pl. kafirun. A person who commits kufr. Lit. "the coverer", one who hides or covers the truth. denier of the truth, ingrate, rebel against God, infidel, Generally used by Muslims to refer to those who do not believe in the ministry of Muhammad and the Qur'an.

But they who disbelieve (wa'llazina kafaru), and deny Our revelations, such are rightful Peoples of the Fire. They will abide therein (al-Baqarah 2:39).
It was also used of Christians who believe in the divinity of Jesus:
They surely disbelieve (la-gad kafar 'llazina) who say: Lo! Allah is the Messiah, son of Mary. The Messiah (himself) said: O Children of Israel, worship Allah, my Lord and your Lord. Lo! whoso ascribeth partners unto Allah, for him Allah hath forbidden paradise. His abode is the Fire. For evil-doers there will be no helpers (al-Ma'idah 5:72).
According to Hughes,
The Messiah, son of Mary, was no other than a messenger, messengers (the like of whom) had passed away before him. And his mother was a saintly woman. And they both used to eat (earthly) food. See how We make the revelations clear for them, and see how they are turned away! (al-Ma'idah 5:75).
"the Kamalan say it refers to the Nestorians and to the Malaka'iyah who believe that God is one of three, the other two being the mother and son" (Hughes' Dictionary of Islam, p. 260). [It is factually impossible for the Nestorians to accord Mary divinity since they even deny Mary of the title of "God-bearer" (Gk: theotokos)].
According to the Raddu 'l-Muhtar (vol. iii, p. 442), there are five classes of kafirs or infidels:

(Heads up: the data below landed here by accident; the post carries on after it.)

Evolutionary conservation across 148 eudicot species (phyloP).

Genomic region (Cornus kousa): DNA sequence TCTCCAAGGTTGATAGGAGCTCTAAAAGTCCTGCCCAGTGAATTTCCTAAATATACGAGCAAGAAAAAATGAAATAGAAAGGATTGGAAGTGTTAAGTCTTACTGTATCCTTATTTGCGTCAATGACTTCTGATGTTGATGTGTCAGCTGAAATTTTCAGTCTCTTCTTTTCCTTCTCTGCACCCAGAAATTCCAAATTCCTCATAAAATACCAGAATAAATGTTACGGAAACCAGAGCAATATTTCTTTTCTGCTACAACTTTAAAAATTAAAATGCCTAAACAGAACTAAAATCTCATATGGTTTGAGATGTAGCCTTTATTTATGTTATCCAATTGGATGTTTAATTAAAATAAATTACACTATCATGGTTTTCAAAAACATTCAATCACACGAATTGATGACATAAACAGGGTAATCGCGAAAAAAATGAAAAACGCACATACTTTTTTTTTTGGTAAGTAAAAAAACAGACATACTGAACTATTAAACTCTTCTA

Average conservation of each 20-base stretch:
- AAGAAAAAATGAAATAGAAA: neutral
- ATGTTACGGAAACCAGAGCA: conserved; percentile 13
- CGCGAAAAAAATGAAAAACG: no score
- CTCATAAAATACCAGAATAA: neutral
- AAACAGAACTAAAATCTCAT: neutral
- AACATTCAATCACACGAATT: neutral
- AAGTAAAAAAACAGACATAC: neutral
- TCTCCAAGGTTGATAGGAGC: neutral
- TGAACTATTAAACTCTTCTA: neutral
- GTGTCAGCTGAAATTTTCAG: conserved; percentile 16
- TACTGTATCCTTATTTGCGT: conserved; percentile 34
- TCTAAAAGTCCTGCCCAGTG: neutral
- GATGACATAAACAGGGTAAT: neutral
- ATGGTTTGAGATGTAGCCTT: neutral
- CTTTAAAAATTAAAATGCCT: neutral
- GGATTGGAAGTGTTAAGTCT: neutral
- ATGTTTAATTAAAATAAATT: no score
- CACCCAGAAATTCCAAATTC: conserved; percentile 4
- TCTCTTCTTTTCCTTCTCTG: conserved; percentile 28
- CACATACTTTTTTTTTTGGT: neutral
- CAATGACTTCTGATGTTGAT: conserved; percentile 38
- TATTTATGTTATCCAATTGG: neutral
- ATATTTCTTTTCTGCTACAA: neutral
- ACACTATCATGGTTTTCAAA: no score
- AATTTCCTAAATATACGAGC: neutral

1. Those who do not believe in the Great First Cause,
  2. Those who do not believe in the Unity of God, as the Sanawiyah who believe in the two eternal principles of light and darkness,
  3. Those who believe in the unity of God, but do not believe in a revelation,
  4. Those who are idolaters,
  5. Those who believe in God and in a revelation, but do not believe in the general mission of Muhammad to the whole of mankind, as the Christians, a sect of the Jews (sic).
(Hughes' Dictionary of Islam, p. 260)
Sayid Sharif Jurjani says: "Mankind are divided into two parties, namely those who acknowledge the mission of Muhammad, or those who do not believe in it. Those who do not believe in his mission are either those who reject it and yet believe in the inspiration and divine mission of other prophets, as the Jews and the Christians, and also the Majusi (Fire Worshippers); or those who do believe in any revelation of God's will. Those who do not believe in any revelation from God are either those who acknowledge the existence of God, as the Brahma (Buddhists?), or those who deny the existence of a Supreme Ruler, as the Dahri or atheists.

Those who do not acknowledge Muhammad as an inspired prophet are either those who do it wilfully and from mere enmity, or those who do not acknowledge it from reflection and due study of the subject. For the former is eternal punishment, and for the latter that punishment is not eternal. There are also those who, whiles they are Muslims, are not orthodox in the belief; these are heretics, but they are not kafirs. Those who are orthodox are an-Naji or the salvationists. (Hughes' Dictionary of Islam, p. 260)

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